COVID-19 Business Resources

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Loans
SBA Loan Programs
SBA7(a) "Paycheck Protection Loan Program" : This loan program allows for a loan of up to 2.5 times average monthly payroll for the last twelve months and may be used on payroll costs, mortgage, rent, and utilities. All or a portion of this loan may be forgiven, if eligibility requirements are met. A business would apply for this loan through their local SBA lender (bank). More details on this loan will be released on April 3.

SBA Loan Programs
SBA 7(b) "Economic Injury Disaster Loan" program This program grants low-interest loans for of up to $2 million dollars to cover operating expenses and other costs during COVID-19. To apply for Disaster Loan Assistance, go to the following link:

Rules / Regs
Ohio's "Stay at Home" Order (March 22, 2020)
Ohio’s "Stay at Home" Order (March 22, 2020) You may have questions about whether you are an "essential" business and can remain open during Ohio’s "Stay at Home" order. A copy of the order can be found at:

Answers to "Frequently Asked Questions" on the Ohio "Stay at Home" order can be found at:

Sick Pay
Family Leave and Sick Pay Leave
Emergency Family and Medical Leave Expansion Act: If you have less than 500 employees and your employee has not been laid off for lack of work, you may be required to cover up to 80 hours of paid sick leave if your employee is subject to an isolation order, self-quarantine order from a health care provider, is experiencing COVID-19 symptoms, or is caring for an individual who has been quarantined, is caring for a child whose school or place of care is closed due to COVID-19 related reasons. If you have less than 50 employees, you may be exempt from providing this pay to an employee who is caring for a child whose school or place of care is closed due to COVID-9 related reasons.

Sick Pay
Payroll Tax Credits
If you have to pay wages due to the Emergency Family and Medical Leave Expansion Act, you may qualify for a payroll tax credit of up to 100% reimbursement of wages and health insurance cost for the costs paid pursuant to this act.

Payroll Taxes
Delay of Payroll Tax Payments
Delay of Employer Payroll Taxes The provision allows employers and self-employed individuals to defer payment of the employer share of the Social Security Tax they otherwise are responsible for paying to the federal government with respect to their employees. Employer generally are responsible for paying 6.2 percent Social Security tax on employee wages. The provision requires that the deferred employment tax be paid over the following two years, with half of the amount required to be paid by December 31, 2021 and the other half by December 31, 2022. The Social Security Trust Funds will be held harmless under this provision.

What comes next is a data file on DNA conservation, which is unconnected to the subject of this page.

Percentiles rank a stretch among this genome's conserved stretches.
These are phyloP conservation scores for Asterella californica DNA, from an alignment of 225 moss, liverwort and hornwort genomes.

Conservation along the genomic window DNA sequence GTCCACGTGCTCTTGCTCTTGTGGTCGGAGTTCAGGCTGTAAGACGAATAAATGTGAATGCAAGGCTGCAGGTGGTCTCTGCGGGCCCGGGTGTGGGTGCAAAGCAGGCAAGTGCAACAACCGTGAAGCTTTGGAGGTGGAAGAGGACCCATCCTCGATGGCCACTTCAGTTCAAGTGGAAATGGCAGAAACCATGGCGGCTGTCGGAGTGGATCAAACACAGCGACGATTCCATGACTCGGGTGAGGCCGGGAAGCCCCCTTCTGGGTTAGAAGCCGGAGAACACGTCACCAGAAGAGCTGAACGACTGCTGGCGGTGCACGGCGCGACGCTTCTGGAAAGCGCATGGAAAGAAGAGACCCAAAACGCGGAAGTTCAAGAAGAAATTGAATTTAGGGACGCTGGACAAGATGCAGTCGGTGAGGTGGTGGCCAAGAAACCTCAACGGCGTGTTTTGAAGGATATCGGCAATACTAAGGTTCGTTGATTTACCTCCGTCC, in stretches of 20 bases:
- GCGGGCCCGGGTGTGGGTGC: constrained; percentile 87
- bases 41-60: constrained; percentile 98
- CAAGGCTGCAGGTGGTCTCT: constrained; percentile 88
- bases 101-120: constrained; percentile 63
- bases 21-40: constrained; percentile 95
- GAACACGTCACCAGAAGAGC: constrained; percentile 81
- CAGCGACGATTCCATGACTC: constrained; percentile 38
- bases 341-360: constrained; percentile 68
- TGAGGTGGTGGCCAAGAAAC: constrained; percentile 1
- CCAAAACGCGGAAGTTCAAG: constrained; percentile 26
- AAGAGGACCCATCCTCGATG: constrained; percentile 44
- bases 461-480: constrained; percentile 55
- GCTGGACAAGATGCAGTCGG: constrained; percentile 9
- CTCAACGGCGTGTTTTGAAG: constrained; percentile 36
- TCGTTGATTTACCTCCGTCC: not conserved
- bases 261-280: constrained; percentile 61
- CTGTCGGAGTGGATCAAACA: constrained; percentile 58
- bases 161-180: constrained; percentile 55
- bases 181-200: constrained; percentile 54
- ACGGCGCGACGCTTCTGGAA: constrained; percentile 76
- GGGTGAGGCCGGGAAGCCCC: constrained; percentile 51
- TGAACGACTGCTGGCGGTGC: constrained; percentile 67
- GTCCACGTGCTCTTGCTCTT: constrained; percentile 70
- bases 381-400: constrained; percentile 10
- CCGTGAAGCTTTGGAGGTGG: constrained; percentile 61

Payroll Taxes
Unemployment
Unemployment: As an employer, you may find you need to lay off employees due to "lack of work." This layoff may be because your business is closed or you no longer have the amount of work you had previously. If your employee is laid off due to COVID-19, the one-week waiting period for receiving benefits has been waived and your employee should qualify for benefits immediately. It is also important to note that unemployment paid due to COVID-19 will be paid from a "mutualized" account, meaning the costs are not charged to individual employers.

Payroll Taxes
Workers' Compensation
Workers’ Compensation: The Ohio Bureau of Worker’s Compensation system has announced that insurance premium installment payments due March, April, and May, 2020 will be deferred until June 1, 2020. For additional information on deferred Ohio workers’ compensation payments, see the following "Frequently Asked Questions":

Tax
Net Operating Losses
Net Operating Losses: The CARES Act relaxes the limitations on a company’s use of losses. Net operating losses (NOL) are currently subject to taxable-income limitation, and they cannot be carried back to reduce income in a prior tax year. The provision provides that an NOL arising in a tax year beginning in 2018, 2019, or 2020 can be carried back five years. The provision also temporarily removes the taxable income limitation to allow an NOL to full offset income.

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